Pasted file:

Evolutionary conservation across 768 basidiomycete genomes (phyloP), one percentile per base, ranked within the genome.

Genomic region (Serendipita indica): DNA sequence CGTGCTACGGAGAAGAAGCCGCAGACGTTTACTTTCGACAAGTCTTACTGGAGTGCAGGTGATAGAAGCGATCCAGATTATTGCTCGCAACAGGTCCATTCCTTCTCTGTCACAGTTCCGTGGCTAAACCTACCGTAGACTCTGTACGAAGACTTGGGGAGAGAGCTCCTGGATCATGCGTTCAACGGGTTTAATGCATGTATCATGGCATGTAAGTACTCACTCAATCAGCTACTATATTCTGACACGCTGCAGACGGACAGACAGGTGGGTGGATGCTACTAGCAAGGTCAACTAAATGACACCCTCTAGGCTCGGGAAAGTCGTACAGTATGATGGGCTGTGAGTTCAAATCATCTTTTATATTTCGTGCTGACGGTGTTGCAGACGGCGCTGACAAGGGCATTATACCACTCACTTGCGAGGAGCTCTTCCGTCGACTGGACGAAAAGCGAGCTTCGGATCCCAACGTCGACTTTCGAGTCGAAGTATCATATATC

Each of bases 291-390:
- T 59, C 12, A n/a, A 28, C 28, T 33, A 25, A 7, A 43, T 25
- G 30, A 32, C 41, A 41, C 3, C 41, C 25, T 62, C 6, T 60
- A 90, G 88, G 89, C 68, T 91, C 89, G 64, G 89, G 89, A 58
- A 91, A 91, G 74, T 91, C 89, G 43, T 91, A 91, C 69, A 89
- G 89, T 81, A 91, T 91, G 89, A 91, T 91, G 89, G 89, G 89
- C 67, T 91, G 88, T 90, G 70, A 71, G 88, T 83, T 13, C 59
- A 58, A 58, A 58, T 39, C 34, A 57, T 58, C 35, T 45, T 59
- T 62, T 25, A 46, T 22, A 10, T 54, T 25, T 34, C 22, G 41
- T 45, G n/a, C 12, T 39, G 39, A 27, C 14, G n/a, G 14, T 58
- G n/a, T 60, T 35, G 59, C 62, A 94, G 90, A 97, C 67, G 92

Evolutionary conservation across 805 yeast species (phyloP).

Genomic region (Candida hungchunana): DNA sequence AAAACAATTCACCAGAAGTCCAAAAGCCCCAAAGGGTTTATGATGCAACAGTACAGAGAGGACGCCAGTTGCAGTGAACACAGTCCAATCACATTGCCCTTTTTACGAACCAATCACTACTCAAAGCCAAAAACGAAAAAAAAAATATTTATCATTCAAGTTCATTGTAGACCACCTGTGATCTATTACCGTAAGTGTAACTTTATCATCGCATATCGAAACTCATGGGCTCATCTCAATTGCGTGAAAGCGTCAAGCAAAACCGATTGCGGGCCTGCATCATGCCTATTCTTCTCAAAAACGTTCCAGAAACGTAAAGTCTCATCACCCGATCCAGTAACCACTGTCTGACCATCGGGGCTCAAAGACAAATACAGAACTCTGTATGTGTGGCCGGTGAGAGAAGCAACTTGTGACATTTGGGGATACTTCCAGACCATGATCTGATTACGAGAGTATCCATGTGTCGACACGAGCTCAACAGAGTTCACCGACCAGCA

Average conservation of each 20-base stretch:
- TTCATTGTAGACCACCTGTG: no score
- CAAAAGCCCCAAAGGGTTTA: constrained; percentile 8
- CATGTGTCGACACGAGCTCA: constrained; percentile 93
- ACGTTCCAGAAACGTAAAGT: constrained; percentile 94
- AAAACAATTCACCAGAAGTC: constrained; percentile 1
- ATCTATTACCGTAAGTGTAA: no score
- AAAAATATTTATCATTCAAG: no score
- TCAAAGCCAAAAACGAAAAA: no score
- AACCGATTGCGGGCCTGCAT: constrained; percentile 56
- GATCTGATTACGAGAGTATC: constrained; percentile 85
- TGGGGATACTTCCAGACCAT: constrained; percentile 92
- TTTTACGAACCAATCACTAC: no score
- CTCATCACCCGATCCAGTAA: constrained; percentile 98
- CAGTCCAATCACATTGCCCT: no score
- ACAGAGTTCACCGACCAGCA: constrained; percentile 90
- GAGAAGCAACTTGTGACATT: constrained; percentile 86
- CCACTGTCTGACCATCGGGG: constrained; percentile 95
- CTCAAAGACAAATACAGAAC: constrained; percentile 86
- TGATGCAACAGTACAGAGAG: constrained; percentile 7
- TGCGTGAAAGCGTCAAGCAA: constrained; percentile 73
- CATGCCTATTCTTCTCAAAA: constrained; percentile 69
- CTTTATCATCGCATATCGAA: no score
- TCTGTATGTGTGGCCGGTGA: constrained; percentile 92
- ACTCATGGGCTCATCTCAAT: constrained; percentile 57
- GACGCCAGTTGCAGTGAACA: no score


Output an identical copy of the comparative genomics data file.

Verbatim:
Evolutionary conservation across 768 basidiomycete genomes (phyloP), one percentile per base, ranked within the genome.

Genomic region (Serendipita indica): DNA sequence CGTGCTACGGAGAAGAAGCCGCAGACGTTTACTTTCGACAAGTCTTACTGGAGTGCAGGTGATAGAAGCGATCCAGATTATTGCTCGCAACAGGTCCATTCCTTCTCTGTCACAGTTCCGTGGCTAAACCTACCGTAGACTCTGTACGAAGACTTGGGGAGAGAGCTCCTGGATCATGCGTTCAACGGGTTTAATGCATGTATCATGGCATGTAAGTACTCACTCAATCAGCTACTATATTCTGACACGCTGCAGACGGACAGACAGGTGGGTGGATGCTACTAGCAAGGTCAACTAAATGACACCCTCTAGGCTCGGGAAAGTCGTACAGTATGATGGGCTGTGAGTTCAAATCATCTTTTATATTTCGTGCTGACGGTGTTGCAGACGGCGCTGACAAGGGCATTATACCACTCACTTGCGAGGAGCTCTTCCGTCGACTGGACGAAAAGCGAGCTTCGGATCCCAACGTCGACTTTCGAGTCGAAGTATCATATATC

Each of bases 291-390:
- T 59, C 12, A n/a, A 28, C 28, T 33, A 25, A 7, A 43, T 25
- G 30, A 32, C 41, A 41, C 3, C 41, C 25, T 62, C 6, T 60
- A 90, G 88, G 89, C 68, T 91, C 89, G 64, G 89, G 89, A 58
- A 91, A 91, G 74, T 91, C 89, G 43, T 91, A 91, C 69, A 89
- G 89, T 81, A 91, T 91, G 89, A 91, T 91, G 89, G 89, G 89
- C 67, T 91, G 88, T 90, G 70, A 71, G 88, T 83, T 13, C 59
- A 58, A 58, A 58, T 39, C 34, A 57, T 58, C 35, T 45, T 59
- T 62, T 25, A 46, T 22, A 10, T 54, T 25, T 34, C 22, G 41
- T 45, G n/a, C 12, T 39, G 39, A 27, C 14, G n/a, G 14, T 58
- G n/a, T 60, T 35, G 59, C 62, A 94, G 90, A 97, C 67, G 92

Evolutionary conservation across 805 yeast species (phyloP).

Genomic region (Candida hungchunana): DNA sequence AAAACAATTCACCAGAAGTCCAAAAGCCCCAAAGGGTTTATGATGCAACAGTACAGAGAGGACGCCAGTTGCAGTGAACACAGTCCAATCACATTGCCCTTTTTACGAACCAATCACTACTCAAAGCCAAAAACGAAAAAAAAAATATTTATCATTCAAGTTCATTGTAGACCACCTGTGATCTATTACCGTAAGTGTAACTTTATCATCGCATATCGAAACTCATGGGCTCATCTCAATTGCGTGAAAGCGTCAAGCAAAACCGATTGCGGGCCTGCATCATGCCTATTCTTCTCAAAAACGTTCCAGAAACGTAAAGTCTCATCACCCGATCCAGTAACCACTGTCTGACCATCGGGGCTCAAAGACAAATACAGAACTCTGTATGTGTGGCCGGTGAGAGAAGCAACTTGTGACATTTGGGGATACTTCCAGACCATGATCTGATTACGAGAGTATCCATGTGTCGACACGAGCTCAACAGAGTTCACCGACCAGCA

Average conservation of each 20-base stretch:
- TTCATTGTAGACCACCTGTG: no score
- CAAAAGCCCCAAAGGGTTTA: constrained; percentile 8
- CATGTGTCGACACGAGCTCA: constrained; percentile 93
- ACGTTCCAGAAACGTAAAGT: constrained; percentile 94
- AAAACAATTCACCAGAAGTC: constrained; percentile 1
- ATCTATTACCGTAAGTGTAA: no score
- AAAAATATTTATCATTCAAG: no score
- TCAAAGCCAAAAACGAAAAA: no score
- AACCGATTGCGGGCCTGCAT: constrained; percentile 56
- GATCTGATTACGAGAGTATC: constrained; percentile 85
- TGGGGATACTTCCAGACCAT: constrained; percentile 92
- TTTTACGAACCAATCACTAC: no score
- CTCATCACCCGATCCAGTAA: constrained; percentile 98
- CAGTCCAATCACATTGCCCT: no score
- ACAGAGTTCACCGACCAGCA: constrained; percentile 90
- GAGAAGCAACTTGTGACATT: constrained; percentile 86
- CCACTGTCTGACCATCGGGG: constrained; percentile 95
- CTCAAAGACAAATACAGAAC: constrained; percentile 86
- TGATGCAACAGTACAGAGAG: constrained; percentile 7
- TGCGTGAAAGCGTCAAGCAA: constrained; percentile 73
- CATGCCTATTCTTCTCAAAA: constrained; percentile 69
- CTTTATCATCGCATATCGAA: no score
- TCTGTATGTGTGGCCGGTGA: constrained; percentile 92
- ACTCATGGGCTCATCTCAAT: constrained; percentile 57
- GACGCCAGTTGCAGTGAACA: no score